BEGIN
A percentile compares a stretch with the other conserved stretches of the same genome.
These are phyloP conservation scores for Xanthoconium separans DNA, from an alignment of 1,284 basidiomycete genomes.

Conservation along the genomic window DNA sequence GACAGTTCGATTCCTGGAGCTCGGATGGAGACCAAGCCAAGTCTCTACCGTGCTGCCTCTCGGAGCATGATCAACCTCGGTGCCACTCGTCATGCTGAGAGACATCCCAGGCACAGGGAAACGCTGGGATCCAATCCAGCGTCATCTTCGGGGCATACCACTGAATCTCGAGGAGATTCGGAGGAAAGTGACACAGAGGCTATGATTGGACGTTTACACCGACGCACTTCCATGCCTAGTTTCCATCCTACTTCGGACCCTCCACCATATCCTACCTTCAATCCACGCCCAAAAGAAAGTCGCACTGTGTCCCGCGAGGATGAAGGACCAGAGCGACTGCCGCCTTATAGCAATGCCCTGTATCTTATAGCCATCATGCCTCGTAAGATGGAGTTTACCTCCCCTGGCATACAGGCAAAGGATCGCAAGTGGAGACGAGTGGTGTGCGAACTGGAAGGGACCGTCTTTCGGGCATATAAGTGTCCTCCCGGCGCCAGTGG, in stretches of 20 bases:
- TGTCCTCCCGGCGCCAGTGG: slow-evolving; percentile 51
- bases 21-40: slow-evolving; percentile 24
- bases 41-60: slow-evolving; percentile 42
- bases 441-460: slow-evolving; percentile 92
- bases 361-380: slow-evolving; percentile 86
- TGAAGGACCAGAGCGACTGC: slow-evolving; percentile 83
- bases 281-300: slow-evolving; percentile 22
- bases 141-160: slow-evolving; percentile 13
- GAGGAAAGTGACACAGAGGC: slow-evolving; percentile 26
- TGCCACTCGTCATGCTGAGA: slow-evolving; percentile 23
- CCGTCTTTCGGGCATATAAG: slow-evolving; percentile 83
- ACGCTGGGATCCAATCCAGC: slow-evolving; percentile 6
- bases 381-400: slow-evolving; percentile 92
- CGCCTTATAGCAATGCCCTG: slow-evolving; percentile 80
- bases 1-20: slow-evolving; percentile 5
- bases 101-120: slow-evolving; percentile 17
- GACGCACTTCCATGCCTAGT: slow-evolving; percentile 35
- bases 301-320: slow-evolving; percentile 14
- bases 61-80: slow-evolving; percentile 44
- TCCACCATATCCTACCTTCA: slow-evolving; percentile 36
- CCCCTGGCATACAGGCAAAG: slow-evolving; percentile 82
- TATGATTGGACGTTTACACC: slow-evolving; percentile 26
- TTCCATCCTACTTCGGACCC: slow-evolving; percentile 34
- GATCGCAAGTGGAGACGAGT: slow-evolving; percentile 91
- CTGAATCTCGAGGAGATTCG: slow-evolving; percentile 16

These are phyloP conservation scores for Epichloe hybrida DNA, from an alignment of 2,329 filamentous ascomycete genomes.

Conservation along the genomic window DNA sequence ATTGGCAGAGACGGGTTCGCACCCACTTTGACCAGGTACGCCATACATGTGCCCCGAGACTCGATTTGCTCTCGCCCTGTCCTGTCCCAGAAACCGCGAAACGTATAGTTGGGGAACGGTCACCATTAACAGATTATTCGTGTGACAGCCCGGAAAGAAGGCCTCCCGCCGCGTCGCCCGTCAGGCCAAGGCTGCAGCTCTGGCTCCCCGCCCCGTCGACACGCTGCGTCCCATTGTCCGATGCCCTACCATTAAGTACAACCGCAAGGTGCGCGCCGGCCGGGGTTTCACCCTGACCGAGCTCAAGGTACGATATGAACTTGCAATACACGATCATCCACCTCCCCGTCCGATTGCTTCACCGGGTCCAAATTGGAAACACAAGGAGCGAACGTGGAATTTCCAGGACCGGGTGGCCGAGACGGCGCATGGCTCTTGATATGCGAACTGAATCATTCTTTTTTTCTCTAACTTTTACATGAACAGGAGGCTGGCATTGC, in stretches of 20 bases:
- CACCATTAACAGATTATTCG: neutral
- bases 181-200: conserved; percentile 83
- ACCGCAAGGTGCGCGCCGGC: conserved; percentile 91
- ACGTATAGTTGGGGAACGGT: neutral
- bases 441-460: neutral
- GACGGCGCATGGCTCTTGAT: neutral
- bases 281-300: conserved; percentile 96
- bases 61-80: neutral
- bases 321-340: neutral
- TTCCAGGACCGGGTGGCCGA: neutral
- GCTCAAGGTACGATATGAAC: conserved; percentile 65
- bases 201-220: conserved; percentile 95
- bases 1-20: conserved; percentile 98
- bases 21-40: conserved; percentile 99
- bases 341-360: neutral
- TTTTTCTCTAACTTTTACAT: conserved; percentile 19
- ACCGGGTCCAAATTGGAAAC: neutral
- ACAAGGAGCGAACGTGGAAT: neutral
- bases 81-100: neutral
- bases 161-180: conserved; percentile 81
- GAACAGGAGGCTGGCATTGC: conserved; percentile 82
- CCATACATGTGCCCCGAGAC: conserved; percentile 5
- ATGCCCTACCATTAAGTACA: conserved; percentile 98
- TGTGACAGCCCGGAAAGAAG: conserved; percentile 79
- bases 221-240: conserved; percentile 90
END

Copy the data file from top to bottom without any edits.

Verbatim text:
A percentile compares a stretch with the other conserved stretches of the same genome.
These are phyloP conservation scores for Xanthoconium separans DNA, from an alignment of 1,284 basidiomycete genomes.

Conservation along the genomic window DNA sequence GACAGTTCGATTCCTGGAGCTCGGATGGAGACCAAGCCAAGTCTCTACCGTGCTGCCTCTCGGAGCATGATCAACCTCGGTGCCACTCGTCATGCTGAGAGACATCCCAGGCACAGGGAAACGCTGGGATCCAATCCAGCGTCATCTTCGGGGCATACCACTGAATCTCGAGGAGATTCGGAGGAAAGTGACACAGAGGCTATGATTGGACGTTTACACCGACGCACTTCCATGCCTAGTTTCCATCCTACTTCGGACCCTCCACCATATCCTACCTTCAATCCACGCCCAAAAGAAAGTCGCACTGTGTCCCGCGAGGATGAAGGACCAGAGCGACTGCCGCCTTATAGCAATGCCCTGTATCTTATAGCCATCATGCCTCGTAAGATGGAGTTTACCTCCCCTGGCATACAGGCAAAGGATCGCAAGTGGAGACGAGTGGTGTGCGAACTGGAAGGGACCGTCTTTCGGGCATATAAGTGTCCTCCCGGCGCCAGTGG, in stretches of 20 bases:
- TGTCCTCCCGGCGCCAGTGG: slow-evolving; percentile 51
- bases 21-40: slow-evolving; percentile 24
- bases 41-60: slow-evolving; percentile 42
- bases 441-460: slow-evolving; percentile 92
- bases 361-380: slow-evolving; percentile 86
- TGAAGGACCAGAGCGACTGC: slow-evolving; percentile 83
- bases 281-300: slow-evolving; percentile 22
- bases 141-160: slow-evolving; percentile 13
- GAGGAAAGTGACACAGAGGC: slow-evolving; percentile 26
- TGCCACTCGTCATGCTGAGA: slow-evolving; percentile 23
- CCGTCTTTCGGGCATATAAG: slow-evolving; percentile 83
- ACGCTGGGATCCAATCCAGC: slow-evolving; percentile 6
- bases 381-400: slow-evolving; percentile 92
- CGCCTTATAGCAATGCCCTG: slow-evolving; percentile 80
- bases 1-20: slow-evolving; percentile 5
- bases 101-120: slow-evolving; percentile 17
- GACGCACTTCCATGCCTAGT: slow-evolving; percentile 35
- bases 301-320: slow-evolving; percentile 14
- bases 61-80: slow-evolving; percentile 44
- TCCACCATATCCTACCTTCA: slow-evolving; percentile 36
- CCCCTGGCATACAGGCAAAG: slow-evolving; percentile 82
- TATGATTGGACGTTTACACC: slow-evolving; percentile 26
- TTCCATCCTACTTCGGACCC: slow-evolving; percentile 34
- GATCGCAAGTGGAGACGAGT: slow-evolving; percentile 91
- CTGAATCTCGAGGAGATTCG: slow-evolving; percentile 16

These are phyloP conservation scores for Epichloe hybrida DNA, from an alignment of 2,329 filamentous ascomycete genomes.

Conservation along the genomic window DNA sequence ATTGGCAGAGACGGGTTCGCACCCACTTTGACCAGGTACGCCATACATGTGCCCCGAGACTCGATTTGCTCTCGCCCTGTCCTGTCCCAGAAACCGCGAAACGTATAGTTGGGGAACGGTCACCATTAACAGATTATTCGTGTGACAGCCCGGAAAGAAGGCCTCCCGCCGCGTCGCCCGTCAGGCCAAGGCTGCAGCTCTGGCTCCCCGCCCCGTCGACACGCTGCGTCCCATTGTCCGATGCCCTACCATTAAGTACAACCGCAAGGTGCGCGCCGGCCGGGGTTTCACCCTGACCGAGCTCAAGGTACGATATGAACTTGCAATACACGATCATCCACCTCCCCGTCCGATTGCTTCACCGGGTCCAAATTGGAAACACAAGGAGCGAACGTGGAATTTCCAGGACCGGGTGGCCGAGACGGCGCATGGCTCTTGATATGCGAACTGAATCATTCTTTTTTTCTCTAACTTTTACATGAACAGGAGGCTGGCATTGC, in stretches of 20 bases:
- CACCATTAACAGATTATTCG: neutral
- bases 181-200: conserved; percentile 83
- ACCGCAAGGTGCGCGCCGGC: conserved; percentile 91
- ACGTATAGTTGGGGAACGGT: neutral
- bases 441-460: neutral
- GACGGCGCATGGCTCTTGAT: neutral
- bases 281-300: conserved; percentile 96
- bases 61-80: neutral
- bases 321-340: neutral
- TTCCAGGACCGGGTGGCCGA: neutral
- GCTCAAGGTACGATATGAAC: conserved; percentile 65
- bases 201-220: conserved; percentile 95
- bases 1-20: conserved; percentile 98
- bases 21-40: conserved; percentile 99
- bases 341-360: neutral
- TTTTTCTCTAACTTTTACAT: conserved; percentile 19
- ACCGGGTCCAAATTGGAAAC: neutral
- ACAAGGAGCGAACGTGGAAT: neutral
- bases 81-100: neutral
- bases 161-180: conserved; percentile 81
- GAACAGGAGGCTGGCATTGC: conserved; percentile 82
- CCATACATGTGCCCCGAGAC: conserved; percentile 5
- ATGCCCTACCATTAAGTACA: conserved; percentile 98
- TGTGACAGCCCGGAAAGAAG: conserved; percentile 79
- bases 221-240: conserved; percentile 90